“What happened was nothing short of remarkable,” said Rebecca A. Johnson, a nursing professor and director of the Research Center for Human Animal Interaction at the University of Missouri’s College of Veterinary Medicine. “The improvement in walking speed means their confidence in their walking ability had increased and their balance had increased. To have a 28 percent improvement in walking speed is mind boggling.”
“IN TRUTH, men have affairs not for physical reasons but for emotional ones. They cheat not out of a sense of confidence but out of a state of brokenness. Not out of a sense of how desirable they are but out of a sense of what failures they are. And this is especially true of men like Tiger Woods and Bill Clinton who live in a hyper-competitive environments where they realize that they are only special to the extent that they keep on winning. Men like these are particularly broken, living as they do just one failure away from obscurity. They know that their value as human beings rests entirely in other people’s hands. And they live in permanent and painful insecurity. They constantly question their self-worth and they turn to women both to feel desirable and to comfort them from their pain.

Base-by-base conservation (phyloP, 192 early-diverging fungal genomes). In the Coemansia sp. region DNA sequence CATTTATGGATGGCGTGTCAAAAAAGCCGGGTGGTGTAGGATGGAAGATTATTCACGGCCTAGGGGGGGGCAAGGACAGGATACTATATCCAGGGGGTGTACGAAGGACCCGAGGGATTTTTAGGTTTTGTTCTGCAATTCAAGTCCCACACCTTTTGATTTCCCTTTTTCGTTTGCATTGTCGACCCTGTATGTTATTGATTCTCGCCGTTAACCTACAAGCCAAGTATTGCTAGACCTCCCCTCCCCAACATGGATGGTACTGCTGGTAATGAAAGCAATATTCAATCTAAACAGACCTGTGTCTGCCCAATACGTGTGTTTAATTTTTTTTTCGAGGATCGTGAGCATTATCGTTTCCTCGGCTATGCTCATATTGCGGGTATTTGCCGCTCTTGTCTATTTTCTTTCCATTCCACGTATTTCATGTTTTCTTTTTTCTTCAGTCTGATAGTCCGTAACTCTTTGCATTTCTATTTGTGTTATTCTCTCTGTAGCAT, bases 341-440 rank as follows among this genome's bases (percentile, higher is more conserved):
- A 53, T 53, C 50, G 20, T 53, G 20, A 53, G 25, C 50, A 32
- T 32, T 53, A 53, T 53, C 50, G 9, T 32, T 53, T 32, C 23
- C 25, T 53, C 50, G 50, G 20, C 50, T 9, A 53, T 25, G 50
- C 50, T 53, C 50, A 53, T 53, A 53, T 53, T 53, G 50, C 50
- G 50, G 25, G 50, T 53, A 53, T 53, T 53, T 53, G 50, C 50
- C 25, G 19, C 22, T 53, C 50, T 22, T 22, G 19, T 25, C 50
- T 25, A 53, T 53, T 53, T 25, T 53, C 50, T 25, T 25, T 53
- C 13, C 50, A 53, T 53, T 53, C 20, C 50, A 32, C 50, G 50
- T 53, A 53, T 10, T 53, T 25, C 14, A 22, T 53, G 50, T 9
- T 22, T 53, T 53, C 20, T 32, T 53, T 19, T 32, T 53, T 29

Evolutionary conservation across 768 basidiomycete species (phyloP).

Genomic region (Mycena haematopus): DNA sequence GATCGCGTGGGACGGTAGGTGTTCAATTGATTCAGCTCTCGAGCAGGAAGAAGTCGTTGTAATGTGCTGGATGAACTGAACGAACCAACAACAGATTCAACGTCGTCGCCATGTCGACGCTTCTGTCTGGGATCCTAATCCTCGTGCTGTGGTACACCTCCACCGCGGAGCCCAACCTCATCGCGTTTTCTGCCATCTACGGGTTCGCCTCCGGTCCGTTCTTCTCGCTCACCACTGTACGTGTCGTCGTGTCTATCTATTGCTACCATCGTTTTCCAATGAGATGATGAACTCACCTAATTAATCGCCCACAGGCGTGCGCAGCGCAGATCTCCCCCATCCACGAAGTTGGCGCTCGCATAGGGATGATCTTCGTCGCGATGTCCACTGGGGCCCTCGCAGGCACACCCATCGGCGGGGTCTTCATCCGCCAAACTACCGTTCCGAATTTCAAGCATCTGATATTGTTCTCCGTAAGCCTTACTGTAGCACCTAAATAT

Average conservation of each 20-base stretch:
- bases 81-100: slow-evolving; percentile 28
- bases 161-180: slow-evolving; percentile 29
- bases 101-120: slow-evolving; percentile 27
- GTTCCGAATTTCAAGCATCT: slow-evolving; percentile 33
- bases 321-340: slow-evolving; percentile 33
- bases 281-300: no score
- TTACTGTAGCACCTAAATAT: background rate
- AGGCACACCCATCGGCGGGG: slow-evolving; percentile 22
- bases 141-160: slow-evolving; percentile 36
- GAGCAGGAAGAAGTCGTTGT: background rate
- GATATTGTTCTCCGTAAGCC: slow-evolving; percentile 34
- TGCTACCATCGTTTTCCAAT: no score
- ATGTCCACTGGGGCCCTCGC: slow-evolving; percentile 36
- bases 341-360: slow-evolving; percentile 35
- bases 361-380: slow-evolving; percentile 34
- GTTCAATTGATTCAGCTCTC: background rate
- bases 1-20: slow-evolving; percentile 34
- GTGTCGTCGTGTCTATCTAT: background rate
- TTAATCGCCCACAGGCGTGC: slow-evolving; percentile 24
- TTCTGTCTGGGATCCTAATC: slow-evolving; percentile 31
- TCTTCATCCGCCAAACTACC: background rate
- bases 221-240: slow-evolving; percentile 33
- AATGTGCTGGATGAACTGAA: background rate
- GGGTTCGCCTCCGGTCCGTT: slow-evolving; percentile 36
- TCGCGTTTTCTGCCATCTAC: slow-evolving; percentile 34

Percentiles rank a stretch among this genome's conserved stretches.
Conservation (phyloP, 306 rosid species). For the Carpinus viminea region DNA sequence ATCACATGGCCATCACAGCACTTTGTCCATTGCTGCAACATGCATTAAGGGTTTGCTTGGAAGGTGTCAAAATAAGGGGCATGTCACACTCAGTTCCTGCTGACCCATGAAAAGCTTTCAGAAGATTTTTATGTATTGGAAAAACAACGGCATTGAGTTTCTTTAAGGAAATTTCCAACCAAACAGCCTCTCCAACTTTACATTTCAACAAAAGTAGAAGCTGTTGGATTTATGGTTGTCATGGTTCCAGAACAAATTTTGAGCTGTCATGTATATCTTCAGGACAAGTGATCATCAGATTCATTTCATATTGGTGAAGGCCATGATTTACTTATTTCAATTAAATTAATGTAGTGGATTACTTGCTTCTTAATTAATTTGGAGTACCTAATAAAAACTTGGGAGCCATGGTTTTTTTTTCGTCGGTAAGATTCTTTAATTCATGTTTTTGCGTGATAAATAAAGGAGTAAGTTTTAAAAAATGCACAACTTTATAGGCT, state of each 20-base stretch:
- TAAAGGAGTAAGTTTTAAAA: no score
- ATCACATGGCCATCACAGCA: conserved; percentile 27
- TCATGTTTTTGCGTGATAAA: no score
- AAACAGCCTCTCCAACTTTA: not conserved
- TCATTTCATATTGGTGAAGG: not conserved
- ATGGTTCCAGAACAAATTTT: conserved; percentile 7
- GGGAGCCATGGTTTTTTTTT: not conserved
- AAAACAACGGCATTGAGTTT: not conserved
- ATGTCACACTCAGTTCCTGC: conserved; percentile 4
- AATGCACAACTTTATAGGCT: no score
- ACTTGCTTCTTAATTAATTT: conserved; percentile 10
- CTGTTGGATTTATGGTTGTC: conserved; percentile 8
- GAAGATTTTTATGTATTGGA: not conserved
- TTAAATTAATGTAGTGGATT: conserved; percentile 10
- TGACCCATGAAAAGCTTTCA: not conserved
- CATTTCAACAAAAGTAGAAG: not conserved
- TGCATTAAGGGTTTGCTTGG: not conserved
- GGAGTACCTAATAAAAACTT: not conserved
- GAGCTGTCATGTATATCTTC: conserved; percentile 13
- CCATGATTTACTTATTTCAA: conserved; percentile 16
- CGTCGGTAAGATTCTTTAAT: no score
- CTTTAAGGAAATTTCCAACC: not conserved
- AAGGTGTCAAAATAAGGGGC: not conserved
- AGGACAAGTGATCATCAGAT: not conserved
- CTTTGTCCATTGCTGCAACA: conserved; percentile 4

Yes, I know. Men like Tiger Woods appear to the public as cool-as-a-cucumber. But beneath the calm veneer is a man who has been trained to believe that his value as a human being rests entirely on a never-ending game of human one-upmanship. Those who have made their names in sports and politics live with unimaginable insecurity. And rather than deal with these insecurities in a healthy way by having deep emotional conversations with their wives about their fears, it is easier to simply paper them over by turning to strangers who make them feel special.”
Read the rest here: Shmuley Boteach on Tiger Woods
Jeff Matthews just posted a lengthy, yet excellent interview with Alice Schroeder, who wrote the book Snowball about Warren Buffett.
I enjoyed this article on how grit leads more to success than talent or intelligence.
This is a very fascinating article in the New York Times on hunches and the brain. Check it out: